Rise' Pine- double lung transplant journey
As I blew out my birthday candles at my thirty-sixth birthday party, I made a special prayer that I could stay alive for one more year. It was not too long before that time that I'd been told that I had less than a year to live, because I was dying from Cystic Fibrosis. In the event that I needed emergency assistance, I decided to leave my apartment door unlocked. This plan of action saved my life. On January 18, 1996, my respiratory therapist found me semi-coherent, on the bathroom floor, with my canula detached from my face. Sandra had come to give me a breathing treatment. I was taken by ambulance to the nearest hospital. When I became conscious, I looked over at my parents in the ICU and felt a great appreciation that they were called to meet me at the hospital as I lived alone.
A few evenings later, I asked the ICU nurse to help me get out of bed. I wanted to walk in place for twenty minutes, because I knew how important it was for me to get some exercise. I wore an oxygen tube in my nose as I proceeded to slowly march in place. While I held the nurses hand, I said aloud, "I will never give up! I want to live! I want to live!" It made me feel so alive, unlike the way I looked. I felt a little shaky and my skin tone was a bluish color. After I said my famous marching words, I looked over my shoulder to see my parents' reaction. Their emotional reaction will remain indelibly ingrained in my memory. My determination was so alive. I was going to fight this battle!
Later this evening, I felt very peaceful along with feeling a sense of urgency. Although I was physically alone, I felt a great love, I felt surrounded by our heavenly father. As I started to pray, I felt every fiber of my being absorbed by Him. I said, "Dear God, please, if there is one night that I need and want new lungs, it is tonight." I always prayed every night, but I never expressed such a desperate, urgent plea for help.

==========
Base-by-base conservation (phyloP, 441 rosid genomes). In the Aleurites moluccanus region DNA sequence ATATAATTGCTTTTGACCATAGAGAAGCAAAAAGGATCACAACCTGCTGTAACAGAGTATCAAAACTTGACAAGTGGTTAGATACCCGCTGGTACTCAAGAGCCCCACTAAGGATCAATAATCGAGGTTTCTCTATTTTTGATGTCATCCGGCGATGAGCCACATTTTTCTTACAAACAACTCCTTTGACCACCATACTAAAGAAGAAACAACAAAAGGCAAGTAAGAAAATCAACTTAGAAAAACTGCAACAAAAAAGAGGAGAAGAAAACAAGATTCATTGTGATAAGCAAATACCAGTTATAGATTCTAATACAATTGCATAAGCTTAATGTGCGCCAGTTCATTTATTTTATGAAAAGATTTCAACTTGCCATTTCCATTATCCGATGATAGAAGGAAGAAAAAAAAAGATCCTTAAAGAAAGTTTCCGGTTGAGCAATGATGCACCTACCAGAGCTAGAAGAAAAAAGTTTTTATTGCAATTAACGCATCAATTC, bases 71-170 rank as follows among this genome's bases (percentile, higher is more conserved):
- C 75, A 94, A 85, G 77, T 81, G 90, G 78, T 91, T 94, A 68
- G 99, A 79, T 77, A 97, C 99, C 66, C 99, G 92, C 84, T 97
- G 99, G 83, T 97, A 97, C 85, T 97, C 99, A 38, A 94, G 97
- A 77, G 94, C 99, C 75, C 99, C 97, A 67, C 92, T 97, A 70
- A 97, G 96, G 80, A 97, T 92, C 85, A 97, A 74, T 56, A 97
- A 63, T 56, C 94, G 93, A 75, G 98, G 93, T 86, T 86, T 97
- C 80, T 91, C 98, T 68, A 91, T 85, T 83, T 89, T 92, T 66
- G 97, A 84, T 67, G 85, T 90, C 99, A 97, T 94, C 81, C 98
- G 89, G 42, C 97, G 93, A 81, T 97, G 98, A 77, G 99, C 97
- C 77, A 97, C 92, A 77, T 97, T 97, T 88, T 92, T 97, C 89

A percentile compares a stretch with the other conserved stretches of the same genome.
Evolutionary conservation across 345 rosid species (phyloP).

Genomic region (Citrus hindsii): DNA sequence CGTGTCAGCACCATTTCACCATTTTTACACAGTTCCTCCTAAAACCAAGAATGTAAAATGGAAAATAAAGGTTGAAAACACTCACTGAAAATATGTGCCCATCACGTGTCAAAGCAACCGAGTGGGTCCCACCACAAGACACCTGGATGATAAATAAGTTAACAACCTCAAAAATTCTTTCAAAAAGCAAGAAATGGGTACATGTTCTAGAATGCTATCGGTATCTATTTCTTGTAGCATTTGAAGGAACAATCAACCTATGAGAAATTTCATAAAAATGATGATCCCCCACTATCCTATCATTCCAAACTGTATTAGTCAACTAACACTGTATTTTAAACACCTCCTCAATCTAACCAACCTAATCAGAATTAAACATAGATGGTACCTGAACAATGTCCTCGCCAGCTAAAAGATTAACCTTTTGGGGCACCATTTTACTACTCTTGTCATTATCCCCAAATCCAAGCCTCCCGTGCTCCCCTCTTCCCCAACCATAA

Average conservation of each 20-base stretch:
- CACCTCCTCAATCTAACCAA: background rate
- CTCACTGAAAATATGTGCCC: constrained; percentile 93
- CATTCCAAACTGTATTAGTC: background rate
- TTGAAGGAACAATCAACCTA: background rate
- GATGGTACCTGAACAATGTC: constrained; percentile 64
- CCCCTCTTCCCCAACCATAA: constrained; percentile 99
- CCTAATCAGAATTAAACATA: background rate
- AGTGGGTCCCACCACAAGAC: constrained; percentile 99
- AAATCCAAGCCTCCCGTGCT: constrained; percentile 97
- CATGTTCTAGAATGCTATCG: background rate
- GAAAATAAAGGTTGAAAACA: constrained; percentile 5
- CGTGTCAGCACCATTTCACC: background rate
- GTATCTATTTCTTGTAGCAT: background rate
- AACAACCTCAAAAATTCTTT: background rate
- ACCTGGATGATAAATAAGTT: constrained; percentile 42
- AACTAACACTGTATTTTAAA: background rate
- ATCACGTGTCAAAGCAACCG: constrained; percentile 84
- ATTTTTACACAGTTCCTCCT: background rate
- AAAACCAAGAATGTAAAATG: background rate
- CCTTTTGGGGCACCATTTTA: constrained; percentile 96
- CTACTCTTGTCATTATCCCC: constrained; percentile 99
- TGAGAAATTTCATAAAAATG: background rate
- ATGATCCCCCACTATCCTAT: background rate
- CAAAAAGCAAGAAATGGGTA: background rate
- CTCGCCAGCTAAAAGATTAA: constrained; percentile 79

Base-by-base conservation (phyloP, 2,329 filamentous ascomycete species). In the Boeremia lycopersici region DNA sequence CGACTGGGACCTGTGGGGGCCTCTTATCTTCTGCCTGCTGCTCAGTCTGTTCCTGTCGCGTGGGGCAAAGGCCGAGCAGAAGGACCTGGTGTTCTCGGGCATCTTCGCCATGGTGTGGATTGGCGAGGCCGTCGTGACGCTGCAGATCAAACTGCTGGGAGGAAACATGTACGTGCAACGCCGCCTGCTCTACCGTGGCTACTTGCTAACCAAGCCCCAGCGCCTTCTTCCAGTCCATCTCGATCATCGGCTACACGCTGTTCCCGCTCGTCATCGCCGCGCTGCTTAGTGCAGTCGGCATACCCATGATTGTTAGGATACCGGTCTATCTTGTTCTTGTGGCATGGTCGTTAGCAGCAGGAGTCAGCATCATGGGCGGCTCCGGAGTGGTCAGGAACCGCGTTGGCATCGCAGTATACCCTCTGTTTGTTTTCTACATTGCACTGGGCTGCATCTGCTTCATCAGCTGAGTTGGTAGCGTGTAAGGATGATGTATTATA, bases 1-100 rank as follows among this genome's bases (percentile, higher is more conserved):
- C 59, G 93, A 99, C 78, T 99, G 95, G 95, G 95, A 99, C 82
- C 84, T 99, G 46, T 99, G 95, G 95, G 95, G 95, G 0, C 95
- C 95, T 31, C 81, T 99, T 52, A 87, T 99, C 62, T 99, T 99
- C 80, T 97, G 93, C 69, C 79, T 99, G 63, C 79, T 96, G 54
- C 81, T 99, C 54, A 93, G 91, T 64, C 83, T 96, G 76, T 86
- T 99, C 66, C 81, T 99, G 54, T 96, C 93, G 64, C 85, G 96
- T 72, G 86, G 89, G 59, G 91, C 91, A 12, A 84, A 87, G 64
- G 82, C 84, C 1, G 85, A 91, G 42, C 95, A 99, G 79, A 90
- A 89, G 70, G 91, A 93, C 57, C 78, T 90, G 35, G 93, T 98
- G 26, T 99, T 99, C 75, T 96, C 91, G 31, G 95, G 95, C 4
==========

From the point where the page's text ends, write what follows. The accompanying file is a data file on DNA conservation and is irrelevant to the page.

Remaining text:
Hours after midnight, the lights flicked on. There was my doctor who exclaimed, "Risa, you are going to Chicago tonight! They have lungs for you!" At first, I thought I was dreaming. All of my favorite therapists and nurses helped me to get ready to leave the hospital. I was living in Florida, so my family and I flew by air ambulance to Loyola University Medical Center.
When I reached the operating room, I said in a very upbeat voice, "Bye mom and dad, I will see you both tomorrow." When I met my surgeon I said, "Take me, I’m all yours." I learned that I was on the respirator for an additional eight hours after the operation. When I woke up from surgery, my first request was for ice, because my throat was very dry. I then asked if I could listen with a stethoscope to hear my clear sounding new lungs. Later, I asked for a mirror so I could see my lips and fingernails, which were pink. The entire transplant team was very impressed with my enthusiasm.
A nurse in the ICU called my parents in to visit me. When I saw my parents I was not yet able to move much. My mother had tears in her eyes as she exclaimed, "Today just happens to be my birthday, this is the best birthday present I ever received!" The next day, my father asked me, "How does it feel to breathe?" I replied. "I feel like I have superwoman lungs!" I smiled, took a breath, and laughed. Within a mere ten days, I was discharged from the hospital. It was necessary for me to live in Chicago for three months to facilitate post-transplant observation.